‘Today, you’re hurting.’ On Sunday, Miami’s congregations split after Roe v. Wade decision

·3 min read

Miami’s spiritual leaders faced divided congregations during the first Sunday services since the Supreme Court’s decision to overturn Roe v. Wade.

On Friday, the Supreme Court terminated women’s rights to an abortion under federal law, leaving it to each state whether to uphold or ban the medical procedure. Protests erupted across the nation. Eleven states with trigger laws — laws put in place that were designed to go into effect if Roe v. Wade was overturned — immediately banned or limited abortions since the decision on Friday.

The Miami Herald attended two religious services where some celebrated Friday’s decision during Sunday morning services while others tread cautiously.

“God’s word shows us that he values the life inside of the womb just as much as the life outside of the womb,” said Omar Giritli, lead pastor at Miami’s Christ Fellowship Megachurch.

Primarily located in the Miami area with locations across Latin America, Miami’s Christ Fellowship Megachurch started in 1917. Part of the ministry for over 10 years, Giritli gave his sermon on Sunday surrounded by a musical band and a backdrop of projected graphic designs.

“With the reversal of Roe v. Wade, just even limiting abortion, you see all the anger. You see all the protests. Literal anger,” Giritli said. “All that anger you see out there is the sinful heart with hostility towards God’s truth.”

In Little Haiti, pastors at VOUS Church took a unique approach Sunday, acknowledging the difference in opinion that can exist in any given congregation. In an auditorium at the Thomas A. Edison Education Center, steps from the local hot spot for Jamaican cuisine Clive’s Cafe, nearly every seat was filled as blue and purple stage lights illuminated the band that was playing on stage. The scene looked like a concert swarming with passionate fans, professional photographers and crew with security earpieces.

“We’re pro-life, and that’s not a political statement for us by any means, it really comes into our interpretation of God’s word,” said VOUS Pastor Rich Wilkerson, who leads VOUS alongside his wife and fellow pastor DawnCheré Wilkerson.

Despite their personal stances on the issue, they had words for anyone who felt differently within their church.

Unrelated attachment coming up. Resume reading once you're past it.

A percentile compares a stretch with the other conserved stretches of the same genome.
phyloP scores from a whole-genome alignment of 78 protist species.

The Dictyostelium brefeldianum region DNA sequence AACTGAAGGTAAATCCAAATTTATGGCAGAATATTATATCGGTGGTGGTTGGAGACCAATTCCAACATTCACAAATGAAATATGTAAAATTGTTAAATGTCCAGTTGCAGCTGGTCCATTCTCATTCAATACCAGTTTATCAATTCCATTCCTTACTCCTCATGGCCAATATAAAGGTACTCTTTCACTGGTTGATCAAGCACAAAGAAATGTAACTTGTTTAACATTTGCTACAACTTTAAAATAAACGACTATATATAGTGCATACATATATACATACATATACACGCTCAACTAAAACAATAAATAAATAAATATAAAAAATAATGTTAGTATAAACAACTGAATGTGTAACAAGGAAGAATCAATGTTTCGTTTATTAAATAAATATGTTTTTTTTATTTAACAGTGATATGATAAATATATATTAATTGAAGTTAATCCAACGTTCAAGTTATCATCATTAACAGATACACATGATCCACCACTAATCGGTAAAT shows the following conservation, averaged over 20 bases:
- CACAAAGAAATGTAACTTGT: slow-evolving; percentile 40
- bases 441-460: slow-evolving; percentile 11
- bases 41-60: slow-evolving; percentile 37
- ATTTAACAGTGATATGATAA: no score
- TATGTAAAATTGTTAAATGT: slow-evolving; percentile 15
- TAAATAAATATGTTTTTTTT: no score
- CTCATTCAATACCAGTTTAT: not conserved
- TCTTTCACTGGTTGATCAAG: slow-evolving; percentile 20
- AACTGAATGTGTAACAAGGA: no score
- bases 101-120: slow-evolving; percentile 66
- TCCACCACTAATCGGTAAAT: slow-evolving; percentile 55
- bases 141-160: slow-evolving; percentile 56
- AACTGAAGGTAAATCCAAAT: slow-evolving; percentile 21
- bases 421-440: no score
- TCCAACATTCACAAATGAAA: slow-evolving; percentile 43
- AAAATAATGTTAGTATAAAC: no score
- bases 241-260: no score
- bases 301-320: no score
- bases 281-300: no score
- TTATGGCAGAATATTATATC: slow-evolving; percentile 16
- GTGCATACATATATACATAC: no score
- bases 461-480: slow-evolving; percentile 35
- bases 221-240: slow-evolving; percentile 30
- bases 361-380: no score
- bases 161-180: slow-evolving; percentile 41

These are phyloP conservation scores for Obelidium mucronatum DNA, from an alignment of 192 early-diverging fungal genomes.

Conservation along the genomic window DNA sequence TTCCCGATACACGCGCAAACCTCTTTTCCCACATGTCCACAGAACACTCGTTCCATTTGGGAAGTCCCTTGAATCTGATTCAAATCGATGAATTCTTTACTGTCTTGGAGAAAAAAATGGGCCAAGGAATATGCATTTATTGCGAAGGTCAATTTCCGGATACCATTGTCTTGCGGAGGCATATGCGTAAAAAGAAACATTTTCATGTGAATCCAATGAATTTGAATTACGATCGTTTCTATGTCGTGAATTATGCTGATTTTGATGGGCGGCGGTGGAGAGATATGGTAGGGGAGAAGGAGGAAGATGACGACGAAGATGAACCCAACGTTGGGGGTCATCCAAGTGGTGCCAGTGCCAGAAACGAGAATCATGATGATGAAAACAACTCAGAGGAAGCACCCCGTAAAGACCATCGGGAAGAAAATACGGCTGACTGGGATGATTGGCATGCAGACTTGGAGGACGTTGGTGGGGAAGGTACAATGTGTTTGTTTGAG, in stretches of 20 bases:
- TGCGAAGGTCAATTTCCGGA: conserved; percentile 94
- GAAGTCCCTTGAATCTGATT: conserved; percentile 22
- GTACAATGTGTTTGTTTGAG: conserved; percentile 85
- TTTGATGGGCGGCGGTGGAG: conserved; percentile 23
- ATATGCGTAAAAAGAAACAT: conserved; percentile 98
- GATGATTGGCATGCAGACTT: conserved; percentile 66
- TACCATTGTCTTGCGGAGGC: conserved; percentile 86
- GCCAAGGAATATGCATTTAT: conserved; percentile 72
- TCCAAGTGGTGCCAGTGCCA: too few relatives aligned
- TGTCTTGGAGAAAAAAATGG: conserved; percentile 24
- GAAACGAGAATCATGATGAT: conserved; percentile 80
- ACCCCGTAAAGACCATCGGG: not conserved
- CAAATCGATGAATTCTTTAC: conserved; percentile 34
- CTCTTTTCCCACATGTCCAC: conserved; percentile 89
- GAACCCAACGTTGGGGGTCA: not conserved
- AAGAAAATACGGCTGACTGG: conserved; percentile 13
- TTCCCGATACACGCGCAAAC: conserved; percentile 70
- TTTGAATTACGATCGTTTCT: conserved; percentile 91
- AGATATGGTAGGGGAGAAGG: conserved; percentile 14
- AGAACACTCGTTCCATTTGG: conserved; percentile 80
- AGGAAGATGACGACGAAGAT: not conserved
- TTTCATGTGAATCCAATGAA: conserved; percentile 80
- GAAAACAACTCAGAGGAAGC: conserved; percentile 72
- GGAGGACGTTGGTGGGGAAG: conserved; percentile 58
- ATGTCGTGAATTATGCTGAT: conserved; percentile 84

“We understand that there are people in this room and part of our community who see it differently, and today you’re hurting, today you’re confused, and we don’t take that lightly, and we definitely don’t just brush it to the side,” DawnCheré added. “This is your family. This is where you belong. This is your church and we’re not a church that is just about making declarations. We’re a church that says come to the table. Let’s have a conversation.”

VOUS leaders are aligned with others whose teachings are based on the bible, including Muche Ukegbu of the Brook Miami, a Christian church in Little River, and Thomas Wenski, who overlooks the local Roman Catholic churches as the Archbishop. Both Ukegbu and Wenski applauded the court’s decision on Friday.

Meanwhile, Sultan Mohammed, imam at the Islamic Foundation of South Florida, said his religion believes in looking at abortion on a case-by-case basis.

Rabbi Alan Litwak, of Temple Sinai of North Dade, a Reform synagogue, is among the religious leaders to disagree with Friday’s decision. Jewish communities have different viewpoints on abortion, but Litwak believes that Judaism says one becomes a person at birth.

“In a country that has prided itself on the separation of church and state, this is a major step back,” he said. “A step that has been coming and is not the only one in terms of religious liberties and freedoms.”

Miami Herald staff writer Rebecca San Juan contributed to this report.

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